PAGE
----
16 teams qualify for the post season, and there is often decreased emphasis on regular season performance. Another argument in favor of expansion is that three 10-6 teams (the Miami Dolphins in 2003, Kansas City Chiefs in 2005, and Cleveland Browns in 2007) have missed the playoffs in the last five years, after an 11-year streak of all 10-win teams making the playoffs. After the 2007 playoffs saw two wild card teams with better records (Jacksonville Jaguars and eventual Super Bowl XLII champions New York Giants) go on the road to defeat division winners (Pittsburgh Steelers and Tampa Bay Buccaneers, respectively) during Wild Card Weekend, the NFL explored another proposal to change the playoffs so that wild card teams with better regular season records than division winners would host playoffs games. The NFL's Competition Committee withdrew the request later that offseason, with Atlanta Falcons president Rich McKay mentioning that they wanted the idea to simply get a discussion going. New England Patriots owner Robert Kraft was a strong opponent of the rule change, believing that all division winners should be rewarded with home field advantage over a wild card team.  See also Active NFL playoff appearance streaks National Football League championships NFL lore NFL Playoff Results  References ^ a b c "NFL Playoff Procedures and Tiebreakers". Yahoo! Sports (2006-12-31). Retrieved on 2007-02-21. ^ "NFL Football Playoff Bracket". CBS Sportsline. Retrieved on 2007-02-21. ^ a b c d "NFL History". NFL.com. Retrieved on 2007-02-21. ^ 2006 NFL Record and Fact Book, 410. ISBN 1-933405-32-5. ^ a b Hickock, Ralph (2004-11-19). "The 1932 NFL Championship Game". HickokSports.com. Retrieved on 2007-02-21. ^ a b Hickock, Ralph. "NFL Playoff and Championship History". HickokSports.com. Retrieved on 2007-02-21. ^ "The Playoff Bowl (Bert Bell Benefit Bowl)". Retrieved on 2007-04-18. ^ "1969 Standings". Pro Football Reference. Retrieved on 2007-02-21. ^ a b c "History of the Wild Card". Pro Football Hall of Fame. Retrieved on 2007-01-13. ^ "Chasing perfection: 2005 Colts vs. '72 Dolphins". NFL.com (2005-11-22). Retrieved on 2007-02-21. ^ a b "1975 Standings". NFL.com. Retrieved on 2007-02-21. ^ "1983 Standings". NFL.com. Retrieved on 2007-02-21. ^ "1980 Standings". Pro Football Reference. Retrieved on 2007-02-21. ^ "1982 Standings". Pro Football Reference. Retrieved on 2007-02-21. ^ Weisman, Larry (2006-03-22). "Expanding playoffs, instant replay on NFL owners' agenda". USATODAY.com. Retrieved on 2007-02-21. ^ Clayton, John (2005-12-30). "Playoff format is matter of integrity". ESPN.com. Retrieved on 2007-02-21. ^ Proposal to reseed playoff teams withdrawn by owners  Further reading 2006 NFL Record and Fact Book. Time Inc. Home Entertainment. ISBN 1-933405-32-5. Total Football II: The Official Encyclopedia of the National Football League. Harper Collins. ISBN 1-933405-32-5. The Sporting News Complete Super Bowl Book 1995. ISBN 0-89204-523-X.  External links Super Bowl History Pro-Football-Reference.com - Large online database of NFL data and statistics. Many of the game scores and records in this article can be found there. The NFL History Network - includes a large database of historic NFL box scores [show]v • d • eNational Football League playoffs 1941 · 1943 · 1947 · 1950 · 1952 · 1957 · 1958 · 1965 · 1967 · 1968 · 1969 1970–71 · 1971–72 · 1972–73 · 1973–74 · 1974–75 · 1975–76 · 1976–77 · 1977–78 · 1978–79 · 1979–80 1980–81 · 1981–82 · 1982–83 · 1983–84 · 1984–85 · 1985–86 · 1986–87 · 1987–88 · 1988–89 · 1989–90 1990–91 · 1991–92 · 1992–93 · 1993–94 · 1994–95 · 1995–96 · 1996–97 · 1997–98 · 1998–99 · 1999–00 2000–01 · 2001–02 · 2002–03 · 2003–04 · 2004–05 · 2005–06 · 2006–07 · 2007–08 · 2008–09 · 2009–10 AFL Championship Game broadcasters · AFC Championship Game broadcasters NFC Championship Game broadcasters · NFL Championship Game broadcasters Playoff Bowl broadcasters · Super Bowl broadcasters [show]v • d • eNational Football League (2008) AFC East North South West Buffalo Bills Baltimore Ravens Houston Texans Denver Broncos Miami Dolphins Cincinnati Bengals Indianapolis Colts Kansas City Chiefs New England Patriots Cleveland Browns Jacksonville Jaguars Oakland Raiders New York Jets Pittsburgh Steelers Tennessee Titans San Diego Chargers NFC East North South West Dallas Cowboys Chicago Bears Atlanta Falcons Arizona Cardinals New York Giants Detroit Lions Carolina Panthers St. Louis Rams Philadelphia Eagles Green Bay Packers New Orleans Saints San Francisco 49ers Washington Redskins Minnesota Vikings Tampa Bay Buccaneers Seattle Seahawks Seasons (by team) · Playoffs · AFC Championship · NFC Championship · Super Bowl (Champions) · All-Pro · Pro Bowl League Championship History: AFL Championship (1960–1969) · NFL Championship (1920–1969) · One-Game Playoff · Playoff Bowl Defunct Franchises · Owners · Stadiums (chronology) · Records (individual, team, Super Bowl) · Hall of Fame · Lore · AFL · Merger · NFL in L.A., Toronto · International Series · Europa (World Bowl) · TV · Radio · NFLPA · Player Conduct · Draft · Training Camp · Preseason (Hall of Fame Game, American Bowl, China Bowl) · Kickoff · Monday Night Football · Thanksgiving Classic · Christmas Games Retrieved from "http://en.wikipedia.org/wiki/National_Football_League_playoffs" Categories: National Football League playoffs | National Football League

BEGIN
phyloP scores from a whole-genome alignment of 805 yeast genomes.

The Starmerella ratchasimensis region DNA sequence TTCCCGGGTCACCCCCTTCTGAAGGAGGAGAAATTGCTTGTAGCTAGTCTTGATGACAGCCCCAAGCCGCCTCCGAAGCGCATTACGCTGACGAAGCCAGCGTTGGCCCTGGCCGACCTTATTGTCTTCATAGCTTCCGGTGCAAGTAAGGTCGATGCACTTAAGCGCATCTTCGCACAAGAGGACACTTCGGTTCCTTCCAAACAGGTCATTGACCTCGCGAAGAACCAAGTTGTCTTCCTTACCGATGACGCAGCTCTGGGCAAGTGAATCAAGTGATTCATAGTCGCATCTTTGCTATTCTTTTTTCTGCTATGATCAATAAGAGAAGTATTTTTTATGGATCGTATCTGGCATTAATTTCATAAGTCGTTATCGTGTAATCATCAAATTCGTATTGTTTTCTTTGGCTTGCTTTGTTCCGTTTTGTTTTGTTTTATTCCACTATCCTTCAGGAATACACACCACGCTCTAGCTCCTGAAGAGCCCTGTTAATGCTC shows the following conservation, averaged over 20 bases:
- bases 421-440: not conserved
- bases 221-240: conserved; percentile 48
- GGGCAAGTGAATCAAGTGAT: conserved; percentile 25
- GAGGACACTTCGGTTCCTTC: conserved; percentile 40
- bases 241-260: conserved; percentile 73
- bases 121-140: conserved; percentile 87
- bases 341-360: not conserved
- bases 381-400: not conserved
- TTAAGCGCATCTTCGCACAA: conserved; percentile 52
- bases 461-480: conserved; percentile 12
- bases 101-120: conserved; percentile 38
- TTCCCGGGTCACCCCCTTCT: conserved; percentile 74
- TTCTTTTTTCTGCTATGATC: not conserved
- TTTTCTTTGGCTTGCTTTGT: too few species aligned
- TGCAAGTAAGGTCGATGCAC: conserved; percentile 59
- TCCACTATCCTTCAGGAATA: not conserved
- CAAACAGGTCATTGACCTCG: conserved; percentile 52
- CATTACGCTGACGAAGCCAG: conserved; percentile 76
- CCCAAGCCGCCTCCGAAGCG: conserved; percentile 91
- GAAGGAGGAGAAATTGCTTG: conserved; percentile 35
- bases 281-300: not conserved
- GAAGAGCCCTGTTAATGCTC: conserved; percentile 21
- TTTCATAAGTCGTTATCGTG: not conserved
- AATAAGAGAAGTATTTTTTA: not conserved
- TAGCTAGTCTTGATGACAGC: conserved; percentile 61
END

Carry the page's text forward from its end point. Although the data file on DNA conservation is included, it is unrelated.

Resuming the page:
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227's YouTube "Chili" - STOMP THE YARD (BLACK COLLEGE STEP SHOW MOVIE) Starring Columbus Short, Meagan Good, Ne-Yo, Darrin Henson, Chris Brown, Brian White, Las Alonso, Valerie Pettiford & Harry Lennix (NBA Mix)!